About Us Contact Us Privacy Policy
GOOD is part of GOOD Worldwide Inc.
publishing family.
© GOOD Worldwide Inc. All Rights Reserved.

A Grassroots Group Demands Legislators Stop Education Cuts

After $18 billion in education cuts in California, parent group Educate Our State has had enough.

Can a grassroots parent group convince California's state legislators to create a balanced budget without deeper education cuts? That's the goal of the "Stop the Circus" public service announcement produced by Educate Our State, a 3-year-old 40,000-member organization hoping public pressure can force legislators to protect schools from the latest wave of slash-and-burn fiscal policy.

The PSA—which features a little girl getting the run-around from politicians when she demands to know who is responsible for fixing the education system—was created by Greg Bartlett and Brent Jones, both dads of Los Angeles public school students and Educate Our State members. Like many parents across the country, Jones and Bartlett are frustrated with the struggling education system and the political infighting that has hindered any attempts to fix things.

California’s dire budget situation made national headlines this week after Governor Jerry Brown announced that the state’s deficit had ballooned to $16 billion. Deficits are nothing new in California, and schools have long borne the brunt of cuts. Since the 2008-2009 school year, the Golden State has cut $18 billion from education and now ranks 47th in the nation in per-pupil spending. There's nothing left to cut—California already ranks last in the nation in student-to-teacher ratio and student-to-librarian ratio.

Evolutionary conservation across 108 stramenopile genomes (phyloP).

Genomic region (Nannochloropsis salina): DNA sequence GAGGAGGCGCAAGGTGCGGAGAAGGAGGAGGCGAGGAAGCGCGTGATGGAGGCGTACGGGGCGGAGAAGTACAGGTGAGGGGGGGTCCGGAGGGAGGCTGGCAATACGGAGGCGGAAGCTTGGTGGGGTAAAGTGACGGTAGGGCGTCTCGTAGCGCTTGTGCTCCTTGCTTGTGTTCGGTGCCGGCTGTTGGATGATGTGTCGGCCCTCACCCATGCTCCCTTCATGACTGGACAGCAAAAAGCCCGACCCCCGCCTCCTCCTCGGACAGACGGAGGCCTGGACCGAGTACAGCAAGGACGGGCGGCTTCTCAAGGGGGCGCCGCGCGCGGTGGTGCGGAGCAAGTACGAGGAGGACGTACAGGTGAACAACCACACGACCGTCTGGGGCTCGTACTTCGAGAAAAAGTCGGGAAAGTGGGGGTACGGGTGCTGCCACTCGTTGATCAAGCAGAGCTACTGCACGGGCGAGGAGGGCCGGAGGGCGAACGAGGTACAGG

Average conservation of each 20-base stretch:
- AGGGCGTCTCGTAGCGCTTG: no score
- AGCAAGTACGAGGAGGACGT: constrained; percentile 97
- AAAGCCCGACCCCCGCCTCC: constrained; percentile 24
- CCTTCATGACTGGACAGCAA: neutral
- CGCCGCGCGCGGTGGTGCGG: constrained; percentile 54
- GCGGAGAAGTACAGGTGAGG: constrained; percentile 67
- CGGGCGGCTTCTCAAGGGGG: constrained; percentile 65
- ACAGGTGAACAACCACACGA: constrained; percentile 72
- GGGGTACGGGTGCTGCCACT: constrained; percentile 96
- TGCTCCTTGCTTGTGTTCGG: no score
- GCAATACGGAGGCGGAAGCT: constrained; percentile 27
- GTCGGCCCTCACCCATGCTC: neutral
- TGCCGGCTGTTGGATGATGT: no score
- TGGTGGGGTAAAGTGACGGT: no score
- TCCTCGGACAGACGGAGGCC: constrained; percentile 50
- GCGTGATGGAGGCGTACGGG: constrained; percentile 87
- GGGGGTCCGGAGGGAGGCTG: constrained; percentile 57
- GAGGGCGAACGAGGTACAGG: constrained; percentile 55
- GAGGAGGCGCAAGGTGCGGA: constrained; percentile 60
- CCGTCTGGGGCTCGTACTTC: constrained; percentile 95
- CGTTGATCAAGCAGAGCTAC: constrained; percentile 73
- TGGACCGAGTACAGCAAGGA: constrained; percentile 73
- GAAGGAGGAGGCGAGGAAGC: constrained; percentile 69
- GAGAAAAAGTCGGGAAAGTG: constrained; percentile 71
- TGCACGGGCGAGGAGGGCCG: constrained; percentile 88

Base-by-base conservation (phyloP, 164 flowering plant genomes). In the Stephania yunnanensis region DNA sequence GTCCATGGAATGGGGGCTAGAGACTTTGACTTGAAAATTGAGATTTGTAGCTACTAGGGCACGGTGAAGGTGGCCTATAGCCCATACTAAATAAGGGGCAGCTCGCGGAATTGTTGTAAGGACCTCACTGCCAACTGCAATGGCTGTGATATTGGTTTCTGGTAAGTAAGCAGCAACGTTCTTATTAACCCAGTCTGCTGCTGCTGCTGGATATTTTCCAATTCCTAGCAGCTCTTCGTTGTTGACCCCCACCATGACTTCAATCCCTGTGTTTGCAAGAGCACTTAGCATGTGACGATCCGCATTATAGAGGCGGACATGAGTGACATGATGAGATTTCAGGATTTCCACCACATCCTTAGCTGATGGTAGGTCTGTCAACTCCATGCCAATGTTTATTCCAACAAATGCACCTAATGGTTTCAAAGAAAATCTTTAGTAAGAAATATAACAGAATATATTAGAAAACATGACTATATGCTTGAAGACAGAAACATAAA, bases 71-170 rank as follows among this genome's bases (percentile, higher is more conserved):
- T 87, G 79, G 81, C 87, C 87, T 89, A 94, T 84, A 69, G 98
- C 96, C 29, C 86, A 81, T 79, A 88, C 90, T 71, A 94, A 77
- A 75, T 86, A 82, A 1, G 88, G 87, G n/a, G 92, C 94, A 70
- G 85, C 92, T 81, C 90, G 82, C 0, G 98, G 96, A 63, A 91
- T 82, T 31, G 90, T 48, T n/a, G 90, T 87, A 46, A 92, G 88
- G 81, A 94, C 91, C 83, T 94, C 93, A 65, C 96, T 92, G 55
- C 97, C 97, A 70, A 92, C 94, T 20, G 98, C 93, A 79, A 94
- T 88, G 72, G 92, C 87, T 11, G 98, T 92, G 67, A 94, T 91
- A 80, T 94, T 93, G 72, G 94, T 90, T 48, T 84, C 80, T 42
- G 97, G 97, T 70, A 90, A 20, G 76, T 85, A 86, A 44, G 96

"Children shouldn't have to rely on luck for an education," says Jones, who served as the creator and director of the video. "What are we supposed to say to future generations, 'Sorry, we couldn't figure it out?'"

Brown is counting on California voters to pass a tax initiative in November that would bail out schools. "This makes all the numbers in the budget dependent on an election that has not happened yet," Los Angeles Unified School District superintendent John Deasy, whose district has weathered $2.7 billion in cuts over the past few years and is facing a $390 million deficit for the coming school year, said in a statement. "If voters do not pass the initiative, the results are so catastrophic it is simply untenable."

Educate Our State hopes the PSA will inspire people to write their legislators to demand that they pass a budget that fully funds education. Given that California's economy is the ninth-largest in the world, our nation's long-term economic recovery depends on how well the state's kids are educated. Let's hope the campaign works.

More Stories on Good